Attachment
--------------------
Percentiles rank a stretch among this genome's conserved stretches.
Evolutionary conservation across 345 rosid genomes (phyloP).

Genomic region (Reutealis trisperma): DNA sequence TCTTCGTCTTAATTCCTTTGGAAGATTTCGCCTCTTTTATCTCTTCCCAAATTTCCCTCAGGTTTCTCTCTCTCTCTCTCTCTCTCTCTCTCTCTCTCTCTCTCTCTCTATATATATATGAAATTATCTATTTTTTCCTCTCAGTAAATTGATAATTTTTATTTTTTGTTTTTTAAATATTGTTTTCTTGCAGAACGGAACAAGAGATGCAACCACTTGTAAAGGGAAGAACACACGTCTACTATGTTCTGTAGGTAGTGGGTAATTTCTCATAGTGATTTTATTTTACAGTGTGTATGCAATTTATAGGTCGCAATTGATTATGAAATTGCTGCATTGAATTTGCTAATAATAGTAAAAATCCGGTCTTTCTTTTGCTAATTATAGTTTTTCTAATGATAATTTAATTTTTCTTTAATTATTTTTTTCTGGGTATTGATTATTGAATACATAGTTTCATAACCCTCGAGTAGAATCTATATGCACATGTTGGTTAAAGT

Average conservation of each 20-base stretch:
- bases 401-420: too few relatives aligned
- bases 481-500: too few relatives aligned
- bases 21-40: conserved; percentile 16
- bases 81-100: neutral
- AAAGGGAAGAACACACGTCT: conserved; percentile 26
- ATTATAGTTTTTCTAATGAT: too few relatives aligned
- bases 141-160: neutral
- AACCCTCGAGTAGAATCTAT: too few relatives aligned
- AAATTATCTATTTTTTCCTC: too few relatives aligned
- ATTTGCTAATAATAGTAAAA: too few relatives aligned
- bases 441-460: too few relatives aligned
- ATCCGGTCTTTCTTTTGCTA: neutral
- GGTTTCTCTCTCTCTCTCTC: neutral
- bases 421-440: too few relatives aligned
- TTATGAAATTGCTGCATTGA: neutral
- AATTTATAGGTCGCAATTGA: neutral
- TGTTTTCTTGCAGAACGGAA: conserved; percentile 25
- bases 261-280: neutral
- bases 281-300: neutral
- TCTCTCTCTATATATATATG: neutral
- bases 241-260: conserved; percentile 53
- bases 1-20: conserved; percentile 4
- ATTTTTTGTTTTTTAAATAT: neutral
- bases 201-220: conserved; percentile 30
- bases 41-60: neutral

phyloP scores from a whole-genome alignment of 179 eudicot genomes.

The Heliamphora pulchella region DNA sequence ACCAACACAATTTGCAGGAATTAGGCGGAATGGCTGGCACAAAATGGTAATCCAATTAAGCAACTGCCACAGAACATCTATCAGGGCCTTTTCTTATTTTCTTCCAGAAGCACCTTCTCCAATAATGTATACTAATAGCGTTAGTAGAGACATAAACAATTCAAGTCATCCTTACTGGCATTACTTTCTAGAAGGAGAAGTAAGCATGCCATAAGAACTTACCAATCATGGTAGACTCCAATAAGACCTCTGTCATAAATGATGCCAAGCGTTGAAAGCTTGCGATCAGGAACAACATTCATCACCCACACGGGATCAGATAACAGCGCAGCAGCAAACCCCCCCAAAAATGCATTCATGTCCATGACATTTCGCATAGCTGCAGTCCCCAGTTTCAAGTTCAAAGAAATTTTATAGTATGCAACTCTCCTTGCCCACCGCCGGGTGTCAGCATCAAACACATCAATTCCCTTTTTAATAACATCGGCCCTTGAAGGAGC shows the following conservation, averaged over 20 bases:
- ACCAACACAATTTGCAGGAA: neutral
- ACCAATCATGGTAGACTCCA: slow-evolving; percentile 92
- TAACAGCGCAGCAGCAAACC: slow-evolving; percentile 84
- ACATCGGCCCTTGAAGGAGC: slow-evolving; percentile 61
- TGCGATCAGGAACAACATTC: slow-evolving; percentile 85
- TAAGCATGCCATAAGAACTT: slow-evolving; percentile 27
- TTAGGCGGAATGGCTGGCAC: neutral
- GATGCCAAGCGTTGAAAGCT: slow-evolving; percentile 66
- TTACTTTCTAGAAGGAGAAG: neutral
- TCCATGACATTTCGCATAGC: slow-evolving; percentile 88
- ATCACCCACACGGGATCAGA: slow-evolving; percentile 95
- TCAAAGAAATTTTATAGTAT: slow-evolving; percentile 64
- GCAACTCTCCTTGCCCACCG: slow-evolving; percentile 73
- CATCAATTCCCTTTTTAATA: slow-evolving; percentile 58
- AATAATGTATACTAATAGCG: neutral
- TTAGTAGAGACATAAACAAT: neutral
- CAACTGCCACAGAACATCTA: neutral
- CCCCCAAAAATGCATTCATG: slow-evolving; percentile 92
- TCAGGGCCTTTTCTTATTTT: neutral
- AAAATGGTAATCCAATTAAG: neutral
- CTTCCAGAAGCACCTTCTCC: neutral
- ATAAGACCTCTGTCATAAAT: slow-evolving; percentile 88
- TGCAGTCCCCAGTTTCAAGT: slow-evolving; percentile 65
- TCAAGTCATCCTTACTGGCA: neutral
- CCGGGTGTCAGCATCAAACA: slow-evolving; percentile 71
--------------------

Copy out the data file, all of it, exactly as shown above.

Percentiles rank a stretch among this genome's conserved stretches.
Evolutionary conservation across 345 rosid genomes (phyloP).

Genomic region (Reutealis trisperma): DNA sequence TCTTCGTCTTAATTCCTTTGGAAGATTTCGCCTCTTTTATCTCTTCCCAAATTTCCCTCAGGTTTCTCTCTCTCTCTCTCTCTCTCTCTCTCTCTCTCTCTCTCTCTCTATATATATATGAAATTATCTATTTTTTCCTCTCAGTAAATTGATAATTTTTATTTTTTGTTTTTTAAATATTGTTTTCTTGCAGAACGGAACAAGAGATGCAACCACTTGTAAAGGGAAGAACACACGTCTACTATGTTCTGTAGGTAGTGGGTAATTTCTCATAGTGATTTTATTTTACAGTGTGTATGCAATTTATAGGTCGCAATTGATTATGAAATTGCTGCATTGAATTTGCTAATAATAGTAAAAATCCGGTCTTTCTTTTGCTAATTATAGTTTTTCTAATGATAATTTAATTTTTCTTTAATTATTTTTTTCTGGGTATTGATTATTGAATACATAGTTTCATAACCCTCGAGTAGAATCTATATGCACATGTTGGTTAAAGT

Average conservation of each 20-base stretch:
- bases 401-420: too few relatives aligned
- bases 481-500: too few relatives aligned
- bases 21-40: conserved; percentile 16
- bases 81-100: neutral
- AAAGGGAAGAACACACGTCT: conserved; percentile 26
- ATTATAGTTTTTCTAATGAT: too few relatives aligned
- bases 141-160: neutral
- AACCCTCGAGTAGAATCTAT: too few relatives aligned
- AAATTATCTATTTTTTCCTC: too few relatives aligned
- ATTTGCTAATAATAGTAAAA: too few relatives aligned
- bases 441-460: too few relatives aligned
- ATCCGGTCTTTCTTTTGCTA: neutral
- GGTTTCTCTCTCTCTCTCTC: neutral
- bases 421-440: too few relatives aligned
- TTATGAAATTGCTGCATTGA: neutral
- AATTTATAGGTCGCAATTGA: neutral
- TGTTTTCTTGCAGAACGGAA: conserved; percentile 25
- bases 261-280: neutral
- bases 281-300: neutral
- TCTCTCTCTATATATATATG: neutral
- bases 241-260: conserved; percentile 53
- bases 1-20: conserved; percentile 4
- ATTTTTTGTTTTTTAAATAT: neutral
- bases 201-220: conserved; percentile 30
- bases 41-60: neutral

phyloP scores from a whole-genome alignment of 179 eudicot genomes.

The Heliamphora pulchella region DNA sequence ACCAACACAATTTGCAGGAATTAGGCGGAATGGCTGGCACAAAATGGTAATCCAATTAAGCAACTGCCACAGAACATCTATCAGGGCCTTTTCTTATTTTCTTCCAGAAGCACCTTCTCCAATAATGTATACTAATAGCGTTAGTAGAGACATAAACAATTCAAGTCATCCTTACTGGCATTACTTTCTAGAAGGAGAAGTAAGCATGCCATAAGAACTTACCAATCATGGTAGACTCCAATAAGACCTCTGTCATAAATGATGCCAAGCGTTGAAAGCTTGCGATCAGGAACAACATTCATCACCCACACGGGATCAGATAACAGCGCAGCAGCAAACCCCCCCAAAAATGCATTCATGTCCATGACATTTCGCATAGCTGCAGTCCCCAGTTTCAAGTTCAAAGAAATTTTATAGTATGCAACTCTCCTTGCCCACCGCCGGGTGTCAGCATCAAACACATCAATTCCCTTTTTAATAACATCGGCCCTTGAAGGAGC shows the following conservation, averaged over 20 bases:
- ACCAACACAATTTGCAGGAA: neutral
- ACCAATCATGGTAGACTCCA: slow-evolving; percentile 92
- TAACAGCGCAGCAGCAAACC: slow-evolving; percentile 84
- ACATCGGCCCTTGAAGGAGC: slow-evolving; percentile 61
- TGCGATCAGGAACAACATTC: slow-evolving; percentile 85
- TAAGCATGCCATAAGAACTT: slow-evolving; percentile 27
- TTAGGCGGAATGGCTGGCAC: neutral
- GATGCCAAGCGTTGAAAGCT: slow-evolving; percentile 66
- TTACTTTCTAGAAGGAGAAG: neutral
- TCCATGACATTTCGCATAGC: slow-evolving; percentile 88
- ATCACCCACACGGGATCAGA: slow-evolving; percentile 95
- TCAAAGAAATTTTATAGTAT: slow-evolving; percentile 64
- GCAACTCTCCTTGCCCACCG: slow-evolving; percentile 73
- CATCAATTCCCTTTTTAATA: slow-evolving; percentile 58
- AATAATGTATACTAATAGCG: neutral
- TTAGTAGAGACATAAACAAT: neutral
- CAACTGCCACAGAACATCTA: neutral
- CCCCCAAAAATGCATTCATG: slow-evolving; percentile 92
- TCAGGGCCTTTTCTTATTTT: neutral
- AAAATGGTAATCCAATTAAG: neutral
- CTTCCAGAAGCACCTTCTCC: neutral
- ATAAGACCTCTGTCATAAAT: slow-evolving; percentile 88
- TGCAGTCCCCAGTTTCAAGT: slow-evolving; percentile 65
- TCAAGTCATCCTTACTGGCA: neutral
- CCGGGTGTCAGCATCAAACA: slow-evolving; percentile 71